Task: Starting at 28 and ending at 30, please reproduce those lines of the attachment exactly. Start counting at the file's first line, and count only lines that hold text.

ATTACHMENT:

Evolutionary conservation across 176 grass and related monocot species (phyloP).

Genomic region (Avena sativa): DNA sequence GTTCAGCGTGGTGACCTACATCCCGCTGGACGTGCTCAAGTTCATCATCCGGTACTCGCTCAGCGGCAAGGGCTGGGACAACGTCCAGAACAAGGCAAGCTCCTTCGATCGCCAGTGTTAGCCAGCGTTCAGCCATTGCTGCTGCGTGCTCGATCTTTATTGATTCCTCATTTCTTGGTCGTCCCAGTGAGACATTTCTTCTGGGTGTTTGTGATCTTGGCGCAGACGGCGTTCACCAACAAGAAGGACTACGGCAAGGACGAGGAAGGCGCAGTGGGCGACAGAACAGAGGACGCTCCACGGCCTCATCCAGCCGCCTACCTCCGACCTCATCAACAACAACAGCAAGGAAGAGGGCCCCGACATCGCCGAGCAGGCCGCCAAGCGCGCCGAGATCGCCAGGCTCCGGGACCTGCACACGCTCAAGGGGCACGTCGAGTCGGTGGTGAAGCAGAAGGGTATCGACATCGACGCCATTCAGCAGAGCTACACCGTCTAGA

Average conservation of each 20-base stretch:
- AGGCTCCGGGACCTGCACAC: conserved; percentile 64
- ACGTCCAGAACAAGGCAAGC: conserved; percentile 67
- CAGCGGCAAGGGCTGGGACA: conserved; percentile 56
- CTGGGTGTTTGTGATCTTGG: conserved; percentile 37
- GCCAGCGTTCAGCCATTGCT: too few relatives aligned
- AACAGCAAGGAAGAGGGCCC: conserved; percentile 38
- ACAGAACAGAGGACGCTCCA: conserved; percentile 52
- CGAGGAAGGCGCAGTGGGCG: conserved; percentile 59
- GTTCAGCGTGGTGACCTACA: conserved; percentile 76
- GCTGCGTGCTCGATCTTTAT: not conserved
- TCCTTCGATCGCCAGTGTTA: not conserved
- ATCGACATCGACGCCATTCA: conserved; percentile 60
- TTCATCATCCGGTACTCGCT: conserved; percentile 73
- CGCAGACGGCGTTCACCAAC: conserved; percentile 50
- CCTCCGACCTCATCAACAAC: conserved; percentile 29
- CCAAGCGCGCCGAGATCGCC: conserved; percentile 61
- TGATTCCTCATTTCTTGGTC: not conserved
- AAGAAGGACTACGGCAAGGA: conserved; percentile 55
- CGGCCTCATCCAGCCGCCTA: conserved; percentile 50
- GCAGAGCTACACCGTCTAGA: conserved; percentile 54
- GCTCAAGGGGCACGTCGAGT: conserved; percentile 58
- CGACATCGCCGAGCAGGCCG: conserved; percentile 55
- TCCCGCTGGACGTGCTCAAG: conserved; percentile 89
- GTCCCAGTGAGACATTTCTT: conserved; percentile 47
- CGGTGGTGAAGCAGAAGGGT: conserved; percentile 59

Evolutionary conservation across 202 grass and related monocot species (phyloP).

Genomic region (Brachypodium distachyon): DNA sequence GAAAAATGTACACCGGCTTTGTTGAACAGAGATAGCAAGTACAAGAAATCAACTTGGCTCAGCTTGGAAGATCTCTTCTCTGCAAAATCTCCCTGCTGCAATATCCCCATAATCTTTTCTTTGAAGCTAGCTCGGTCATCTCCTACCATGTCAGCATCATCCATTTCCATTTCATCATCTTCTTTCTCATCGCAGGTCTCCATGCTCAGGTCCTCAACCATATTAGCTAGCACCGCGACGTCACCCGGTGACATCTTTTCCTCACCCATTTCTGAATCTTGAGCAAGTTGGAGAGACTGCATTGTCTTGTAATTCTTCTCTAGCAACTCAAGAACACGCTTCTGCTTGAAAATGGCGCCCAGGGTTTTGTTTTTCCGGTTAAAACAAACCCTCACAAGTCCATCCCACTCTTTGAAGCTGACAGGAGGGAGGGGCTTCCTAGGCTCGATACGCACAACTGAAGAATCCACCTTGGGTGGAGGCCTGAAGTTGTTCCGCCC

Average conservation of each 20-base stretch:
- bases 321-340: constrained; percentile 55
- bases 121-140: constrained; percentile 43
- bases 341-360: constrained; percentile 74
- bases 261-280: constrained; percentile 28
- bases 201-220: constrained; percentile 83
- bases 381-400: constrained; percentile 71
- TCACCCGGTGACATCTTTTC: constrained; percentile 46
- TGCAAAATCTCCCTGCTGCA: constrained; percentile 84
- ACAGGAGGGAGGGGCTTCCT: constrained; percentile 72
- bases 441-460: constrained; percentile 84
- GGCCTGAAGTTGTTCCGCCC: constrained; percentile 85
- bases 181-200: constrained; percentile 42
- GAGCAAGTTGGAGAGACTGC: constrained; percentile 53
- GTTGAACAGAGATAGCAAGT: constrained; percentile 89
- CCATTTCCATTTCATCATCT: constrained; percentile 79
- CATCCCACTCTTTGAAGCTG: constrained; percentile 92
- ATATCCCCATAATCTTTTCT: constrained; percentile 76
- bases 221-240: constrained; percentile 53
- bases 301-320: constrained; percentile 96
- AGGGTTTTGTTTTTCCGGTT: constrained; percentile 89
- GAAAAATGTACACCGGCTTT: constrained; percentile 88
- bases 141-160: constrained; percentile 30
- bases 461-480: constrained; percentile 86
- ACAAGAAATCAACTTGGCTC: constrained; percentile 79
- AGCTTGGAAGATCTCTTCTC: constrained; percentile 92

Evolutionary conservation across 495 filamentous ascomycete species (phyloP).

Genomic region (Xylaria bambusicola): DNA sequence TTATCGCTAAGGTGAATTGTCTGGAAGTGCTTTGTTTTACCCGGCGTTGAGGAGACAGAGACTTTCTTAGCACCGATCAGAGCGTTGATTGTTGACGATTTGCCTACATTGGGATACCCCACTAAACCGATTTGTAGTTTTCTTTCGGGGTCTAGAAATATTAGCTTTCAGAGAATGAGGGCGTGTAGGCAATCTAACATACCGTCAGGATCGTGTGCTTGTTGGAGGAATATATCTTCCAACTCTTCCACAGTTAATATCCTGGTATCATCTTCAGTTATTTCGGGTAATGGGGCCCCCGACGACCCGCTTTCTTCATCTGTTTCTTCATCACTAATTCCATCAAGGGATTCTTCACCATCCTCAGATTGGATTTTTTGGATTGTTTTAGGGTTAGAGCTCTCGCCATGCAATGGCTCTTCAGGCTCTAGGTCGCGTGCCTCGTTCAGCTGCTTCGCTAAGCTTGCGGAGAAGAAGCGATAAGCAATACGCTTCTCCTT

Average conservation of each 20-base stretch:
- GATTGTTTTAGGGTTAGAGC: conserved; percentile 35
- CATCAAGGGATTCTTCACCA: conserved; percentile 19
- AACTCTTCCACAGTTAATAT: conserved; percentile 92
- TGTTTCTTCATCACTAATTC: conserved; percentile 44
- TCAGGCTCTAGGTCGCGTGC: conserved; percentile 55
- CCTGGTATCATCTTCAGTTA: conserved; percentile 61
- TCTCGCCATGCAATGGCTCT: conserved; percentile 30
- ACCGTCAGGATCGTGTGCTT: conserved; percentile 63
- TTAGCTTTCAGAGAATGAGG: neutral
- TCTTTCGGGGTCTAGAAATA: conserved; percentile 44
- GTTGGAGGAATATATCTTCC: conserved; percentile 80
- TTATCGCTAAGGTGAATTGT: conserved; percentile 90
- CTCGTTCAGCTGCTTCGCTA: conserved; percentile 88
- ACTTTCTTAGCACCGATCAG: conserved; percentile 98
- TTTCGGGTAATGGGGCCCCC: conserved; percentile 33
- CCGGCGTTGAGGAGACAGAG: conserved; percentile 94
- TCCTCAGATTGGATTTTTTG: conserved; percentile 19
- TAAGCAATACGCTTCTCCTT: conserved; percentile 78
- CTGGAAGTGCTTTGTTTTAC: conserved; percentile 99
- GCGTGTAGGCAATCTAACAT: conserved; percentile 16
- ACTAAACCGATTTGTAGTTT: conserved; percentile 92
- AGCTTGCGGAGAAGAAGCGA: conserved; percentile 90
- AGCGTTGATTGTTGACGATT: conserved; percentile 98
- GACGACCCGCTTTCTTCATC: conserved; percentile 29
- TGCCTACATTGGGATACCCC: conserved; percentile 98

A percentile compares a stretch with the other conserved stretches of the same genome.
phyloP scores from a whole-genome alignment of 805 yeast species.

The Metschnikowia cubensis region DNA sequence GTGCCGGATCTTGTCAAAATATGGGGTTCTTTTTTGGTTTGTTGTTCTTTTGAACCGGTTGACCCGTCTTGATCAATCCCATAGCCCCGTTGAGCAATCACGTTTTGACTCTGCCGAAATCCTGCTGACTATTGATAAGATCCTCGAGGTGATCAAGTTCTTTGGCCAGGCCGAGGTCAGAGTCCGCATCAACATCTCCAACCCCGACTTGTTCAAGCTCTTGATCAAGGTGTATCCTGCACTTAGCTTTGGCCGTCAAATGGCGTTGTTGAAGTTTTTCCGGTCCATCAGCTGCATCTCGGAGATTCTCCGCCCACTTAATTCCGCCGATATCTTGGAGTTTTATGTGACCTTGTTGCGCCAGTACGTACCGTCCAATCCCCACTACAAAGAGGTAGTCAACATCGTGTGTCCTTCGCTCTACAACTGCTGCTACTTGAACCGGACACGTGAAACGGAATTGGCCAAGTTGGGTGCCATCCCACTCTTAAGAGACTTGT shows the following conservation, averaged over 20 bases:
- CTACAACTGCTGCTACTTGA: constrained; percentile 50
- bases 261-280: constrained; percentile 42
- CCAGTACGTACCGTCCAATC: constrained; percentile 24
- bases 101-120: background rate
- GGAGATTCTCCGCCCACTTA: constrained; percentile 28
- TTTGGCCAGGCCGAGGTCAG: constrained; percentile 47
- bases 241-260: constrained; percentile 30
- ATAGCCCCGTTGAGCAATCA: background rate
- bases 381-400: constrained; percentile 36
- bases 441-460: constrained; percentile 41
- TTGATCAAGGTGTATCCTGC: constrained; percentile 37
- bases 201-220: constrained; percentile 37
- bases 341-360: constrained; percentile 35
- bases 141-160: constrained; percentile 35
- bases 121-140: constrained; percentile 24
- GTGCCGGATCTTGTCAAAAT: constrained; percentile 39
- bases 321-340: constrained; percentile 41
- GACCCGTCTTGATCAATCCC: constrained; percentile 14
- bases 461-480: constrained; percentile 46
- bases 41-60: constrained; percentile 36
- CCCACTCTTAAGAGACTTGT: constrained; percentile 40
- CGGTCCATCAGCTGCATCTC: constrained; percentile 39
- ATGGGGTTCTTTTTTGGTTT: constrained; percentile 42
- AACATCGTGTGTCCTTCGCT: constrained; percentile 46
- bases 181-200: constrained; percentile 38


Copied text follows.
- CGGTGGTGAAGCAGAAGGGT: conserved; percentile 59

Evolutionary conservation across 202 grass and related monocot species (phyloP).

Genomic region (Brachypodium distachyon): DNA sequence GAAAAATGTACACCGGCTTTGTTGAACAGAGATAGCAAGTACAAGAAATCAACTTGGCTCAGCTTGGAAGATCTCTTCTCTGCAAAATCTCCCTGCTGCAATATCCCCATAATCTTTTCTTTGAAGCTAGCTCGGTCATCTCCTACCATGTCAGCATCATCCATTTCCATTTCATCATCTTCTTTCTCATCGCAGGTCTCCATGCTCAGGTCCTCAACCATATTAGCTAGCACCGCGACGTCACCCGGTGACATCTTTTCCTCACCCATTTCTGAATCTTGAGCAAGTTGGAGAGACTGCATTGTCTTGTAATTCTTCTCTAGCAACTCAAGAACACGCTTCTGCTTGAAAATGGCGCCCAGGGTTTTGTTTTTCCGGTTAAAACAAACCCTCACAAGTCCATCCCACTCTTTGAAGCTGACAGGAGGGAGGGGCTTCCTAGGCTCGATACGCACAACTGAAGAATCCACCTTGGGTGGAGGCCTGAAGTTGTTCCGCCC